Legal Status of Marijuana In Israel


Legal Status of Marijuana In Israel

Israel is clearly moving down the path to recreational cannabis freedom, and now pretty much has medical usage in the bag. So, have a yen to travel to a very holy part of the world? Want to meet the “Father of THC?”

Whatever your reasons for visiting Israel, you have also just landed in the land of cannabinoids. The man behind the modern medical movement hails from here. The earliest medical cannabis program in the world got off the ground here.

That said, you won’t find any canna café’s in Tel Aviv (yet).

MEDICAL MARIJUANA IN ISRAEL

Israel has the distinction of essentially creating the entire medical movement in the first place. Dr. Raphael Mechoulam, an Israeli researcher, discovered THC. He topped that with discovering the endocannabinoid system. The “medical program” in other words, has been around here for a long time.

Around the turn of the century, things began to move forward again. By 2008, the Israeli government began medical trials with soldiers. By 2014, however, things began to move again. 15 Israeli families with sick children threatened to immigrate to Colorado if the medical law was not changed.

Fast forward three years and things are continuing to develop in a positive way. Plans are now underway for widespread distribution through national drug stores. American companies, in particular, are also flocking to the country. Their goal? To partner with ground-breaking canna pharma companies and researchers.

RECREATIONAL MARIJUANA IN ISRAEL

The medical program here is responsible for pushing all other kinds of reform. Until early 2017, however, marijuana was still technically illegal for personal use. That has now changed. Now smoking in public can earn you a small fine. If you continue to get caught, you will end up in counselling.

However that is only the start of it. Like anywhere else, the Israelis know a valuable cash crop when they see one. Other developments globally affect the market here domestically.

For the first time this year, the Israeli government also began talking about exporting the actual plant. This is opposed to exporting the high tech grow techniques and seeds developed in country. This has already been heralded as the first step in full and final reform.

Canna reform in the Start-up Nation has already excited the country’s entrepreneurs. Israelis know an exploding new market when they see one. Within the next five years to a decade, every major start-up incubator in the country will have at least one serious canna-start-up in it.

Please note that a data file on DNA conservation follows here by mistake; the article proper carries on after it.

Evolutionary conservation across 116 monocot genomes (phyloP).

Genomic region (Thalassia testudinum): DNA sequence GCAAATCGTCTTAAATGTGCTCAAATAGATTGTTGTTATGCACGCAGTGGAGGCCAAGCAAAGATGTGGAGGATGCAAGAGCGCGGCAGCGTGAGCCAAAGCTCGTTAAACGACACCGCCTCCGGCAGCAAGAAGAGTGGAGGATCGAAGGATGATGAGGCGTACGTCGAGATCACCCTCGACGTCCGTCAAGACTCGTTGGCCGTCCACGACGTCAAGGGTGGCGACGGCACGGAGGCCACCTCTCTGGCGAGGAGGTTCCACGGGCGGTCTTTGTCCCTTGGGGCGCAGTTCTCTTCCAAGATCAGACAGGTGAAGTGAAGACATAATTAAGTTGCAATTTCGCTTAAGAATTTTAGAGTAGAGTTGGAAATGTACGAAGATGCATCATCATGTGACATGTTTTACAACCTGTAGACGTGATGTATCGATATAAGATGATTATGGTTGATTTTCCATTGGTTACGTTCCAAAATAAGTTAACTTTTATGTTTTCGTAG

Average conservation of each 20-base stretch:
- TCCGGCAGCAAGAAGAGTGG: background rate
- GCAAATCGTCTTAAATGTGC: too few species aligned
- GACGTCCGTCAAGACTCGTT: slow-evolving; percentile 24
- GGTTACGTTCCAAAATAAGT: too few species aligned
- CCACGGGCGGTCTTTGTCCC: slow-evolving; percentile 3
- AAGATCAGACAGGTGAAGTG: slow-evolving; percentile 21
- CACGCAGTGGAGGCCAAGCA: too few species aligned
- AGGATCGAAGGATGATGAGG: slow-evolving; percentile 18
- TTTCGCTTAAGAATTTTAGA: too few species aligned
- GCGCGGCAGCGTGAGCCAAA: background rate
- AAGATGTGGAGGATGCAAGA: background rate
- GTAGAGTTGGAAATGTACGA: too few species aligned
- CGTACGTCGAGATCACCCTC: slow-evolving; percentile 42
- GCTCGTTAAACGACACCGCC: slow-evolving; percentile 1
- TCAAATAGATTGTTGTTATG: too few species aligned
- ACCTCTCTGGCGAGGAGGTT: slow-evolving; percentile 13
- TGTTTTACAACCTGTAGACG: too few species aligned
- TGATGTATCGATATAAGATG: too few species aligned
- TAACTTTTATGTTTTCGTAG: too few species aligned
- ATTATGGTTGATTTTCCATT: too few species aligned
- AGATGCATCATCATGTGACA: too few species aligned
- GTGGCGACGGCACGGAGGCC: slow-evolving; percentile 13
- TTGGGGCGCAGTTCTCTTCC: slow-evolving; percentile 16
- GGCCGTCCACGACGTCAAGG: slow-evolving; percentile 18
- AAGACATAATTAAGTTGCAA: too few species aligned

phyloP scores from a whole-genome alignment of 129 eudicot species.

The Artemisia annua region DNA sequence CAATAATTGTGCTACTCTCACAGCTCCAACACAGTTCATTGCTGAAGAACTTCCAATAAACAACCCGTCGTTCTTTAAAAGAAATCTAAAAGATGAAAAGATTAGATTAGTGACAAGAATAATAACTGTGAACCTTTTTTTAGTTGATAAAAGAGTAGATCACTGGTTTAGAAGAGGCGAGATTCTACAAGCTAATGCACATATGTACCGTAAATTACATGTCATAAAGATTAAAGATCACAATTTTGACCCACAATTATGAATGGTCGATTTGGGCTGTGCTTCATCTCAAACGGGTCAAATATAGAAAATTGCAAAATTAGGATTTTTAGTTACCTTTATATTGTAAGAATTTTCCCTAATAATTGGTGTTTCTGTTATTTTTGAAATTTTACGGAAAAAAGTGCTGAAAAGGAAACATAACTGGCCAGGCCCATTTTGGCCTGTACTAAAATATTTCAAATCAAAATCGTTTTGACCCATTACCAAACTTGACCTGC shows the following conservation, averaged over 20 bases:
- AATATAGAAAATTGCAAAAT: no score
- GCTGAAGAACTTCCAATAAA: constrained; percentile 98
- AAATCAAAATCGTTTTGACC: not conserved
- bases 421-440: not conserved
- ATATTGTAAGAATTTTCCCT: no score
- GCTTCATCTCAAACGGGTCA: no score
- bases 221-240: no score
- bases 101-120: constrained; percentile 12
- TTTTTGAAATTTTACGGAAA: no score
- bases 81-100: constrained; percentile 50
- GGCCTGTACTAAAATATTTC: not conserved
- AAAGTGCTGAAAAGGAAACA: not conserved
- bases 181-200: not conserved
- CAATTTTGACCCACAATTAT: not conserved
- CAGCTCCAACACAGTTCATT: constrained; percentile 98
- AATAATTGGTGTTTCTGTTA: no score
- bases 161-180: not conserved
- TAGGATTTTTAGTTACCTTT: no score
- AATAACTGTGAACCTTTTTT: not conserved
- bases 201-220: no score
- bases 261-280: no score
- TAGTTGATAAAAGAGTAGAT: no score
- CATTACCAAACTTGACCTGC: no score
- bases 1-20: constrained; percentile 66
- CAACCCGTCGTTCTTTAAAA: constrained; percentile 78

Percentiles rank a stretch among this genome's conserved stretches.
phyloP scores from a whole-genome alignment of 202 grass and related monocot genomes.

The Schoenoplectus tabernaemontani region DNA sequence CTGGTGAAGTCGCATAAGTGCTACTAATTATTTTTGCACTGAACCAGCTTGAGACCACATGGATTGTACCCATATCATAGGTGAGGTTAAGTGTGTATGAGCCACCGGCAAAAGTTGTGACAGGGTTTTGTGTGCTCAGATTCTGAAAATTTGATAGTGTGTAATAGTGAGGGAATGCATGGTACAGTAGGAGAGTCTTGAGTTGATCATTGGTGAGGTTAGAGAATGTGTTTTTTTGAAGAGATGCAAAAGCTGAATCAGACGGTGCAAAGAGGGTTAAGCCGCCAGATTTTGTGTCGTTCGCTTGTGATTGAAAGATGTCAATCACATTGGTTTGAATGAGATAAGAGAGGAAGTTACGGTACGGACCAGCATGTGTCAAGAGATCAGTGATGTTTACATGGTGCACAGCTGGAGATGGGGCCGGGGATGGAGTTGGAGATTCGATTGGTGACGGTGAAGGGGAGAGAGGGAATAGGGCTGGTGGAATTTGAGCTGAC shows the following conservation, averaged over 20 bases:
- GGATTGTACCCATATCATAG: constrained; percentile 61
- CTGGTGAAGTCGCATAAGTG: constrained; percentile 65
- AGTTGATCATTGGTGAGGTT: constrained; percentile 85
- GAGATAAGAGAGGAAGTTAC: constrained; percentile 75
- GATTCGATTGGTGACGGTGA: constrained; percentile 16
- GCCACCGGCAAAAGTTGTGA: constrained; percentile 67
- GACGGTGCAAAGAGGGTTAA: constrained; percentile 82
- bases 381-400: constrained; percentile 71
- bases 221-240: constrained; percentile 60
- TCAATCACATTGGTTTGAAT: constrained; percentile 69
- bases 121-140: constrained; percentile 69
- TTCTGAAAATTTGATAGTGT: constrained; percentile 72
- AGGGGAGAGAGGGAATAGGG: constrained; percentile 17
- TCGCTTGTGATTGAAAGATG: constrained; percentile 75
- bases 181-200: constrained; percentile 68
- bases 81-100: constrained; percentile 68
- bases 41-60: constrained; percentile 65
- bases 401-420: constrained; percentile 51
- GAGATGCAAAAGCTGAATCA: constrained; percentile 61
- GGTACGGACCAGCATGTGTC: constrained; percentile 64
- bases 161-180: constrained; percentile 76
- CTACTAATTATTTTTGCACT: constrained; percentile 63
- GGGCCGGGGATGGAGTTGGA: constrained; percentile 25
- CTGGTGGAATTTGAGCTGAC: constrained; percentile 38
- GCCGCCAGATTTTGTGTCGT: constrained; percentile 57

Israel is moving down the path of treating cannabis consumption as a public health issue – not a crime. For that reason, as of this year, this is what you are looking at if you get caught with weed.

The first offense will cost you. 1,000 shekels (about 250 euros). The second time that fine will be double. You will also be headed for counselling. If you get caught a fourth time, you will probably see a few days in jail. That said, authorities are doing everything they can to prevent this from happening. In other words, if you get to the clink for smoking weed in public here, it is only because you seriously aimed for it.

Marijuana is well on its way to becoming fully legal if not kosher. Stay tuned. Things are moving fast. Israel is now in a race with Canada to get cannabis into mainstream drug stores. Look for high-end, knock-your-socks off products coming soon. That drives legalization better than any other logical argument.

SUPPORT THE LOCAL LEGALIZATION GROUP(S) IN ISRAEL

At this point, for the most part, legalization is a pretty sure thing. There is a huge industry here on the medical side. The start-up ecosystem is starting to circle around it. Short of going to work for the government, however, or a kibbutz-based start-up, there are a few other non-profits who are trying to expand global connections and grow the industry.

Check out I-Cann for starters. They are starting to throw conferences throughout Europe. These are always great places to meet people and get the skinny on who is who.